What research writing is and isn't

Note: The following samples depend on these websites:

This one isn't research:

Scott Joplin was an American composer and pianist, and was one of the most important developers of ragtime music. He was born in Texarkana, Texas and taught himself piano as a child. In his teens he became a traveling pianist in the low-life districts that provided the main employment for black musicians. He settled in St. Louis in 1885. In 1893 he played at the World's Columbian Exposition in Chicago, and in 1894 he moved to Sedalia, Missouri.

This extract is drawn word-for-word from Encarta, but I haven't mentioned the source. Yes, I did make some changes, but they didn't represent original thinking or analysis on my part. All I did was to make the beginning read more like a paragraph and substitute occasional words ("traveling" for "itinerate," for example). This isn't original writing; it's editing. If I were to submit this as my own, I'd be committing plagiarism. Here's the same paragraph with my writing in black and Encarta's in red:

Scott Joplin was an American composer and pianist, and was one of the most important developers of ragtime music. He was born in Texarkana, Texas and taught himself piano as a child. [seven words deleted] In his teens he became a traveling pianist in the low-life districts that provided the main employment for black musicians. He settled in St. Louis in 1885. In 1893 he played at the World's Columbian Exposition in Chicago, and in 1894 he moved to Sedalia, Missouri.

Attempt #2—still not research:

In 1894 he moved to Sedalia, Missouri. There he published (1899) his "Original Rags" and "Maple Leaf Rag" and opened a teaching studio. At first Joplin encountered rejections, and was unable to make any substantial sales, but then he sold "Maple Leaf Rag" to a white businessman, John Stark. Joplin received a one-cent royalty for each copy and ten free copies for his own use, as well as an advance. It has been estimated that Joplin made $360 per year on this piece in his lifetime.

This one was more work. It's something called Mosaic Plagiarism and consists of stringing together quotations from various sources, again without citation. I still haven't told you where my material came from, and I haven't done any real thinking; I just gathered quotations to glue together. Below you can see the Encarta material in red, the African Heritage in Classical Music material in green, and the Wikipedia material in purple.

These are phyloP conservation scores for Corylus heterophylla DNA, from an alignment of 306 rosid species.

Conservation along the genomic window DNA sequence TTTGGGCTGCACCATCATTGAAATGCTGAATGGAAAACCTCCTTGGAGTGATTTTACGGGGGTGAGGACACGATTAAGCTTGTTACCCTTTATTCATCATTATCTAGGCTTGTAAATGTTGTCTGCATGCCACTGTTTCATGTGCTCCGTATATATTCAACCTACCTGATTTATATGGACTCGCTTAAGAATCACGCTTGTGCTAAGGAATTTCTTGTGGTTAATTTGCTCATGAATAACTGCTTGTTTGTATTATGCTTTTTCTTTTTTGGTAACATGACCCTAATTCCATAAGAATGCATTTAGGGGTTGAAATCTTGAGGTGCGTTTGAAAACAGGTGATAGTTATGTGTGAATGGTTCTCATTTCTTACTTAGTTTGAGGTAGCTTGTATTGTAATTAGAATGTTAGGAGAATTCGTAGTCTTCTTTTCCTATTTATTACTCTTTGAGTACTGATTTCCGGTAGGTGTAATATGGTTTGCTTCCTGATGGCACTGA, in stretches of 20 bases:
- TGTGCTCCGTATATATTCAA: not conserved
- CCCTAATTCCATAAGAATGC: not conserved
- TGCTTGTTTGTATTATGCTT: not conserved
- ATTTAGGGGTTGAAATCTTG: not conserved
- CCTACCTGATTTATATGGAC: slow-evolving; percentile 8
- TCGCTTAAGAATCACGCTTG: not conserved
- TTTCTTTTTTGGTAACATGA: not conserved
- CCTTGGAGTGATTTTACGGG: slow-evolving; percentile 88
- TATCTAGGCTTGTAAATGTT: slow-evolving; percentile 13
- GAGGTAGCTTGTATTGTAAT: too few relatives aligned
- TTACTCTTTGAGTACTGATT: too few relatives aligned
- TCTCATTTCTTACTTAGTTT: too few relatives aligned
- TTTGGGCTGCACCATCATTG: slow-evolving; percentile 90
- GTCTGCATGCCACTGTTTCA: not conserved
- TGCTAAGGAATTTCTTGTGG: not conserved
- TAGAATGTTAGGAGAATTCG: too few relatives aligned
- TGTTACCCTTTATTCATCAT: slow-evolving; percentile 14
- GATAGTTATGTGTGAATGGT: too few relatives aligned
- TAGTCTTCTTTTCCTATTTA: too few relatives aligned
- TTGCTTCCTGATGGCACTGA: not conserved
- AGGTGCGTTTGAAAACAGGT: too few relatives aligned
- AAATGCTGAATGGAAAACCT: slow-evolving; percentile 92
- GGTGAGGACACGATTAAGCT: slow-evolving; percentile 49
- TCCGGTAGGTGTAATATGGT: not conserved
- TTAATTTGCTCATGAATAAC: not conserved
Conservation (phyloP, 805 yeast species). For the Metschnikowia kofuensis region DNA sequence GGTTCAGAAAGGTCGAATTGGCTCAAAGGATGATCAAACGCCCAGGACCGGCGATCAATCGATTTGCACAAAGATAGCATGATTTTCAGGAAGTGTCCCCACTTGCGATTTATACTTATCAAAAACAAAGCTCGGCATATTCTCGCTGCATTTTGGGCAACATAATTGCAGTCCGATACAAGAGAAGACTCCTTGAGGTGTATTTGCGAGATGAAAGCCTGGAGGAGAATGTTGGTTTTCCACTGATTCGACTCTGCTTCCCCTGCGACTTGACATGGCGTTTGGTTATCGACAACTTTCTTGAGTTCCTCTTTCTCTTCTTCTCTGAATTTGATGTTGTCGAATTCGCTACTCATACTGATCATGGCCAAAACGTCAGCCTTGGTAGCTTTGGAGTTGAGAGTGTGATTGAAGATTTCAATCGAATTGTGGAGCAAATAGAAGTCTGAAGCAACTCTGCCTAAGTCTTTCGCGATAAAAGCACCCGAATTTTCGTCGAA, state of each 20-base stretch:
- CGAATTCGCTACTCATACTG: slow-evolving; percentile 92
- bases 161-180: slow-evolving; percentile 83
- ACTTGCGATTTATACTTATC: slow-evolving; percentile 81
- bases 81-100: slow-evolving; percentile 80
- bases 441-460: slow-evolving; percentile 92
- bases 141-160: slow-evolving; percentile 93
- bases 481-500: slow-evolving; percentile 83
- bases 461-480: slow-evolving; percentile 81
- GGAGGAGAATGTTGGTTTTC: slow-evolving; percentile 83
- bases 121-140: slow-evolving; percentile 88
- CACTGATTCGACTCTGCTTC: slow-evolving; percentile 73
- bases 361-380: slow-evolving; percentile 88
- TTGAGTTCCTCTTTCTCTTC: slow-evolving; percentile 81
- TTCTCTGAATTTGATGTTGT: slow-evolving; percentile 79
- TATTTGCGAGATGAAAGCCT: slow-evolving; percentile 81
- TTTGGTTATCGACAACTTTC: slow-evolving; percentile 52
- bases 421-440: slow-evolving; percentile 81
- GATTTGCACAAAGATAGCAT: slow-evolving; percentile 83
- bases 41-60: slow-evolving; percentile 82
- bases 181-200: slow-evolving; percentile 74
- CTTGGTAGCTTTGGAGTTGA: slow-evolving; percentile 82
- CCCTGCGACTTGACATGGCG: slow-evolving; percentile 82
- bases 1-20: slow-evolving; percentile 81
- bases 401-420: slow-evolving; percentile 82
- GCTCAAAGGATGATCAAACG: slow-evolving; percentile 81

In 1894 he moved to Sedalia, Missouri. There he published (1899) his "Original Rags" and "Maple Leaf Rag" and opened a teaching studio. At first Joplin encountered rejections, and was unable to make any substantial sales, but then he sold "Maple Leaf Rag" to a white businessman, John Stark. Joplin received a one-cent royalty for each copy and ten free copies for his own use, as well as an advance. It has been estimated that Joplin made $360 per year on this piece in his lifetime.

Attempt #2a—at least it's honest (almost):

In 1894 Joplin moved to Sedalia, Missouri, where he published (1899) his "Original Rags" and "Maple Leaf Rag" and opened a teaching studio (Vaughn). At first he encountered rejections, and was unable to make any substantial sales, but then he sold "Maple Leaf Rag" to a white businessman, John Stark (Zick). Joplin received a one-cent royalty for each copy and ten free copies for his own use, as well as an advance. It has been estimated that Joplin made $360 per year on this piece in his lifetime (Wikipedia contributors).

This one is nearly honest because it does identify the sources of the material (though that last one doesn't give the impression that the whole one-cent royalty business came from Wikipedia—looks like material added by the author of this paper). It is a patchwork quilt. The main difference between this one and the mosaic plagiarism is that I've given you the idea I got the material from elsewhere—it's not the result of my personal experience and knowledge. I'm still simply gluing the sources together and not doing any real writing or thinking—I'm depending on the sources to do the writing itself (substituting a few pronouns hardly counts as "writing").